Severe Uncontrolled Asthma
Severe uncontrolled asthma is where you have several attacks per week. This makes you prone to Status Asthmaticus. When this happens, you get attacks one after the other, without a pause. These attacks are severe and acute and are not responsive to drugs.
As the symptoms worsen, you experience breathlessness and cough (often worse at night). In fact, breathlessness may be so severe that it is impossible to speak more than a few words (inability to complete sentences). It usually requires hospitalisation. It can be life threatening if you do not start therapy and receive life saving injections right away.
I would advise you not to trek if you have severe uncontrolled asthma.
How Does High Altitude Trekking Affect Asthma
Studies on the affect of high altitude on asthma have had varying results.
Some patients demonstrated profound changes in their immune system with reduced inflammatory activity to an extent that they could even cut down on their medicine dosage. On the other hand, not all people showed such improvements and were prone to asthma attacks.
It is already known knowledge that exposure to cold weather and thin air with less oxygen can trigger asthma. In addition to this, all studies, even the ones that show improvement of asthmatic conditions at higher altitudes, list these additional triggers to watch out for:
– Upper respiratory infections – even something as basic as the common cold (very common in high altitudes)
– Unknown allergens
– Exercise induced asthma
Take extra caution when trekking in snow or cold weather. Cold can be an asthma trigger so it is very important to keep your body warm. Picture taken by Yash Trivedi on the Ali Bedni Bugyal trek.
What You Should Do If You Are Trekking With Asthma
1. If you are asthmatic and thinking of going on a high altitude trek, make sure you get a clearance from your doctor first.
2. Know the severity of your asthma. Do not attempt advance level treks or treks without good connectivity and infrastructure if you have severe asthma.
3. While preparing for the trek, introduce running and aerobic exercise into your fitness routine to increase your lung capacity. Over time, this helps with exercise induced asthma and builds immunity.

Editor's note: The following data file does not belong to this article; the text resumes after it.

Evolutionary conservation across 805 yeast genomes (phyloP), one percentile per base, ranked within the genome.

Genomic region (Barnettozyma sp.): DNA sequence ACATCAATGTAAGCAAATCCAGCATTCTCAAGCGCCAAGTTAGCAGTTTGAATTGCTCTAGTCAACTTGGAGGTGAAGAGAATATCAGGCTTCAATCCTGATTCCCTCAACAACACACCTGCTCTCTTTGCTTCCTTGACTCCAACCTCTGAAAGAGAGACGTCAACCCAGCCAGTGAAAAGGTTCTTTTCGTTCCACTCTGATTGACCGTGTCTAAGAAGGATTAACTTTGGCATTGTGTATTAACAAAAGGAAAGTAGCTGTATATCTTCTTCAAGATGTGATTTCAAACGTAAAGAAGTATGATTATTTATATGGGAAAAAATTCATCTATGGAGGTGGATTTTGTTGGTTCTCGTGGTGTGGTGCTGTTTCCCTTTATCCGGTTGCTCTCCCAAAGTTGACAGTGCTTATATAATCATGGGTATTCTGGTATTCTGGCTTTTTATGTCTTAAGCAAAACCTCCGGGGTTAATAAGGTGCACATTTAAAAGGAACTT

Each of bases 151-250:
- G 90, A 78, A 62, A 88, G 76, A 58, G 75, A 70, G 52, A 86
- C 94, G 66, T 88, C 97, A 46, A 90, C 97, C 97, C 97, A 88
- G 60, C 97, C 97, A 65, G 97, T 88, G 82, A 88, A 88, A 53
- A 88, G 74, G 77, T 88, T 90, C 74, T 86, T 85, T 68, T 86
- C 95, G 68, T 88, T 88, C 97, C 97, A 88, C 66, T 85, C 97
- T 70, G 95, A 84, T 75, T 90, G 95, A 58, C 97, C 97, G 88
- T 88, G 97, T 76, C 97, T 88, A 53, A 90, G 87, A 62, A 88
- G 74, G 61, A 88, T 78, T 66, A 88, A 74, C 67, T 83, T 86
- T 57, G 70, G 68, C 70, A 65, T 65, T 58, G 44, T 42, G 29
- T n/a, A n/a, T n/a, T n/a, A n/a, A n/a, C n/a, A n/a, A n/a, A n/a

4. Carry all your medication along and understand what usually triggers your attacks so you know how to deal with that particular trigger.
5. Knowing your asthma triggers will help you better prepare for the trek and avoid an attack while trekking.
6. Reach the base camp a couple of days early to acclimatise. Proper acclimatisation will help your body prepare well for your ascent.
7. Inform your Trek Leader about your condition and your general trigger as soon as you reach the base camp.
8. Hydrate yourself regularly. This prevents the drying of your throat and helps in reduction in incidence of upper respiratory tract infection (URTI).
At Indiahikes, we carry oxygen cylinders on all our treks and it is with trek leaders and at campsites. Our trek Leaders also carry oximeters checks every day so we can spot immediately if something is slightly wrong.
I will conclude this article with some Frequently Asked Questions:
1. Does keeping warm all the time help avoid attacks?
Yes this would help. This is because, cold weather makes asthmatics more prone to attacks. Keeping warm would help you prevent upper respiratory infections as well. Especially if cold is one of your triggers.
2. Is it ok to take Diamox when I have asthma?
Diamox and asthma drugs have different mechanisms of action. There is no contraindication to taking Diamox if you are an asthmatic.
3. Are asthma patients more prone to AMS?
There is no real record that connects AMS cases to asthma.
If you are an asthma patient, and have trekked at high altitudes, please drop in a comment below about your experience. We would love to hear about it and learn from your experience! Also, if you have a breathing problem and AMS, you could drop in a comment and volunteer for a case study.
1) Research showing improvement of asthma symptoms and lung function at high altitudes due to changes in the immune system – https://www.ncbi.nlm.nih.gov/pubmed/18320497
2) Research showing that after one month at high altitude, a reduction in airways inflammation occurs in children – https://www.ncbi.nlm.nih.gov/m/pubmed/8693437/?i=2&from=/23775828/related
3) Results suggesting that travelling to high and extreme altitudes is safe for patients with mild asthma – https://www.ncbi.nlm.nih.gov/pubmed/20632917%20%20